The Imperial War Museum houses many a touching artifact, including a LUSITANIA lifering...take your children and grandchildren to see them. Perhaps that visit, to that solemn hall, may someday have an impact on future society...

...maybe it will be your child's vote in congress which stopped a country from going to war.

Michael A. Cundiff
USA
(Time to finish some morning coffee, and get to that book underneath the cup ;-)
 
Sep 26, 2009
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During the early years of my Titanic research, I wrote to the Belfast paper looking for Titanic artifacts. The newspaper published my letter and I purchased two artifacts that had Titanic connections. One was a hull punching with the name "RMS TITANIC" engraved on it. The second was a lifeboat seat support picked up at sea by an engineer named L.H. Vint on the RMS Arabic. I donated both items, along with a large piece of First Class green carpet given to me by Titanic survivor F. Dent Ray and a breadboard I bought from a retired customs official, to the Titanic Historical Society. The hull punching and lifeboat seat support are pictured on the THS's official website www.titanic1.org. I was amazed to see my lifeboat seat support on display at the Branson Titanic attraction, along with an original lifeboat nameplate and an original White Star lifeboat flag. Robert H. Gibbons
112391.jpg

The lifeboat seat support is between the two framed photos on this side of the case. In the other side of the case is the nameplate and White Star flag, along with a large piece of cork.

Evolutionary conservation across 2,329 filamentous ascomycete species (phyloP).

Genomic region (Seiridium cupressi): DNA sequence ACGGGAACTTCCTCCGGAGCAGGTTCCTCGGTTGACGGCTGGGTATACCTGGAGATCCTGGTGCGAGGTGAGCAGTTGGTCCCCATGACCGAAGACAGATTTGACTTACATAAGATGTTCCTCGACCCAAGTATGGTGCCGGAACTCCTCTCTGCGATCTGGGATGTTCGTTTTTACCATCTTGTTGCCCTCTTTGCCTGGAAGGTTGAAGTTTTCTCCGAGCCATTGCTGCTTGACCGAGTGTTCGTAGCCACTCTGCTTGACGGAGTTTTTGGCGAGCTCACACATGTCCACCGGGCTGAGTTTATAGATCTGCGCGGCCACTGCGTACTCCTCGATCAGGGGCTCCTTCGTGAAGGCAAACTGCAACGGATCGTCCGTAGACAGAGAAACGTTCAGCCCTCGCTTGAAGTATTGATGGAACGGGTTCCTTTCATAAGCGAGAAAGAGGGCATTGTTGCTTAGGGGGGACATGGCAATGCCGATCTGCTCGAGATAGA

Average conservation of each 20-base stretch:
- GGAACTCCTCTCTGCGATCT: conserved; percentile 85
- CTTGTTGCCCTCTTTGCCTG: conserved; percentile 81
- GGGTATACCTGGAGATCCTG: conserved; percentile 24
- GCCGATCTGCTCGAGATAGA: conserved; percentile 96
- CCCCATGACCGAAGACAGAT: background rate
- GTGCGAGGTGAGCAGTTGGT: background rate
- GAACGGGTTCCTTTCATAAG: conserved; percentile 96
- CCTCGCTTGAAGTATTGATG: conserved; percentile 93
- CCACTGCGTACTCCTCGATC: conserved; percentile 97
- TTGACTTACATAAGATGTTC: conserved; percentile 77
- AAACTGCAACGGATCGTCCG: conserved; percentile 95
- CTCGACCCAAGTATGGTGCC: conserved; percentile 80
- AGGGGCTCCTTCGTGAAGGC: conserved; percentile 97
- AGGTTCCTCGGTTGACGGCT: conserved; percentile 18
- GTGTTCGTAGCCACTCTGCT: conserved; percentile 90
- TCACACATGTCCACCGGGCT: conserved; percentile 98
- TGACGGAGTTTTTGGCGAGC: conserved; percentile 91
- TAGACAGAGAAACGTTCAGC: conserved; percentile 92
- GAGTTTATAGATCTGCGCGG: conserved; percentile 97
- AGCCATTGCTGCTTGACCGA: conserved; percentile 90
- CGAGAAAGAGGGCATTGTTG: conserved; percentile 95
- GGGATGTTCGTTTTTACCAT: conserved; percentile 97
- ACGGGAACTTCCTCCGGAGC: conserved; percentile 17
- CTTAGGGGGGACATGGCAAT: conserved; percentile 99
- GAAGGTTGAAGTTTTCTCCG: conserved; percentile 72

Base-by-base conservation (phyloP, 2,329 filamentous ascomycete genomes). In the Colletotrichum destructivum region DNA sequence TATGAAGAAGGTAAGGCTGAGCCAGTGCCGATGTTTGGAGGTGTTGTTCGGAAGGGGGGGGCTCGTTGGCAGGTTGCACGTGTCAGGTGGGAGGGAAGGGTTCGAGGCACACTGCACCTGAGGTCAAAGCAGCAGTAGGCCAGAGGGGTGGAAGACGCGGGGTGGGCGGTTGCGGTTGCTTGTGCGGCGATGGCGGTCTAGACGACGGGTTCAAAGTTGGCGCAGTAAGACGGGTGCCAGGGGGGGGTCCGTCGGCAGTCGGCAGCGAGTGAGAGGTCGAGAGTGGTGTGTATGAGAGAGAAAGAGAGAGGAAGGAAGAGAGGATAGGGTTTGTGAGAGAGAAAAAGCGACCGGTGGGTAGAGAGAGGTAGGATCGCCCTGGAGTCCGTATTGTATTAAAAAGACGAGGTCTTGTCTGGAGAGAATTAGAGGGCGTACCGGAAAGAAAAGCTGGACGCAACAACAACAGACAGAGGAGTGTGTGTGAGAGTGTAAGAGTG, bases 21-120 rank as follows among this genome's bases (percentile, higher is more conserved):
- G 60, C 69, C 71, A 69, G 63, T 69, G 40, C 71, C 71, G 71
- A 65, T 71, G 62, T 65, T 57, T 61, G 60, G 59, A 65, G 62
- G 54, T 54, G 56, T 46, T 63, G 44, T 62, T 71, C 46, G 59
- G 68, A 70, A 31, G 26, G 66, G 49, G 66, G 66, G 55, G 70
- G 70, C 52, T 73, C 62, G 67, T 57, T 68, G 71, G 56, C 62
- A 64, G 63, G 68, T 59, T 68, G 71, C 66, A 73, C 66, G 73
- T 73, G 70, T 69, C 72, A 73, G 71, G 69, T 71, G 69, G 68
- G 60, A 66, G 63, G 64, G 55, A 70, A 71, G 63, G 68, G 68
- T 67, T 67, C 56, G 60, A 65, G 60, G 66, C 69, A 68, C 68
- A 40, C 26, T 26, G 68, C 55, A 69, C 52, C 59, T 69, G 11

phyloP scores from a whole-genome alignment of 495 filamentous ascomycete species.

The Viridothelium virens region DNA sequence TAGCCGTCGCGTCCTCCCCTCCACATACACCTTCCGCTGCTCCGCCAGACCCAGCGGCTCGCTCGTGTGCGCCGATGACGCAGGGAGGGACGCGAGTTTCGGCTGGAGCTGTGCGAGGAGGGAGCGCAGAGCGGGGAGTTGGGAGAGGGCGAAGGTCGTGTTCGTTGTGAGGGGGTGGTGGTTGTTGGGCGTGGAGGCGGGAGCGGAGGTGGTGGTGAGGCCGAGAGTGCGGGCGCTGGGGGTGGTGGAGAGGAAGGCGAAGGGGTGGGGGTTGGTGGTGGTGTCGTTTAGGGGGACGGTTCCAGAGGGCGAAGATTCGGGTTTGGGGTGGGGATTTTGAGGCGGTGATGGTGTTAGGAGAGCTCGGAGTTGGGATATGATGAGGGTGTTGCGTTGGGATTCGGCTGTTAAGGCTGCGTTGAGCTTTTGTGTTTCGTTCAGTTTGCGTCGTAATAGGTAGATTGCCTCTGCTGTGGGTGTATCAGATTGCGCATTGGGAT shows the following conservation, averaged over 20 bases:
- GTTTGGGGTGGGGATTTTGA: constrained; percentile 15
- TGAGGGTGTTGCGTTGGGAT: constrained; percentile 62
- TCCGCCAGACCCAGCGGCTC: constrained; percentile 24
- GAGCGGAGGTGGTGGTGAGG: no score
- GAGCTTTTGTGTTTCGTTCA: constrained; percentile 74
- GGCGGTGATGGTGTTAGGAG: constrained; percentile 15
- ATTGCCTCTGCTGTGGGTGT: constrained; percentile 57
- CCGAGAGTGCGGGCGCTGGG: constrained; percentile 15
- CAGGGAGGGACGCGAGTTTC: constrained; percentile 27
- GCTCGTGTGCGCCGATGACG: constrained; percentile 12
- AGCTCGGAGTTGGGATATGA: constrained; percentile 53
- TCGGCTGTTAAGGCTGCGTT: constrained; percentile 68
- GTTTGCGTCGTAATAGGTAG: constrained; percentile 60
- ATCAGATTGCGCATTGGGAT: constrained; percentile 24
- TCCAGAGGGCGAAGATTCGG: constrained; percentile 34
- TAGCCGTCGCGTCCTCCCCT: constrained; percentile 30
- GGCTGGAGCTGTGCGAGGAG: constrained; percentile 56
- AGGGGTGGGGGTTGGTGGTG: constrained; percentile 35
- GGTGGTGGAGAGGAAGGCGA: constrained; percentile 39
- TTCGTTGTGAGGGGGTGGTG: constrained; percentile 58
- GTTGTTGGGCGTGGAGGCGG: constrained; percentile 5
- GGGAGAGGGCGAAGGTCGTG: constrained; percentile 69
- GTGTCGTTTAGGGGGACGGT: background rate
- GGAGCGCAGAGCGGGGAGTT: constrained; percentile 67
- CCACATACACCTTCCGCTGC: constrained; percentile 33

Steve Santini

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Nov 29, 2000
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Hi,

The block of cork belongs to us and was removed from the lifejacket of J.J. Astor along with all the other blocks. These were distributed among members of the Mackay Bennett crew.

Steve Santini
 

PRR5406

Member
Jun 9, 2016
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Interestingly, just as there are some who oppose retrieval of artifacts today, I'm certain people felt it was both ghoulish and superstitiously wrong to bring something back that "touched the dead". Others felt it gave creedence to a story so large and unbelievable, the public should have access to the "Titanic" story.
 

PRR5406

Member
Jun 9, 2016
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There's another couple of paths of thought here. Unless it was marked "Titanic", deck chairs, broken wood, etc., were simply everyday objects, especially to sailors. I'm certain items like shoes might have no meaning as they drifted by. A piece pieces of carved walnut wood might have been a curiosity to bring shore, but a baby bottle or doll? Whew, that would be tough! A wallet, well yes. Removing a corpse's vest and waist coat, no? Empty life jacket, yes.

I have no problem with retrieving plates, kitchen ware, coal, pipes, windows, ripped out furnishings. I have no issue with personal property such as luggage being retrieved. Side by side boots? No way!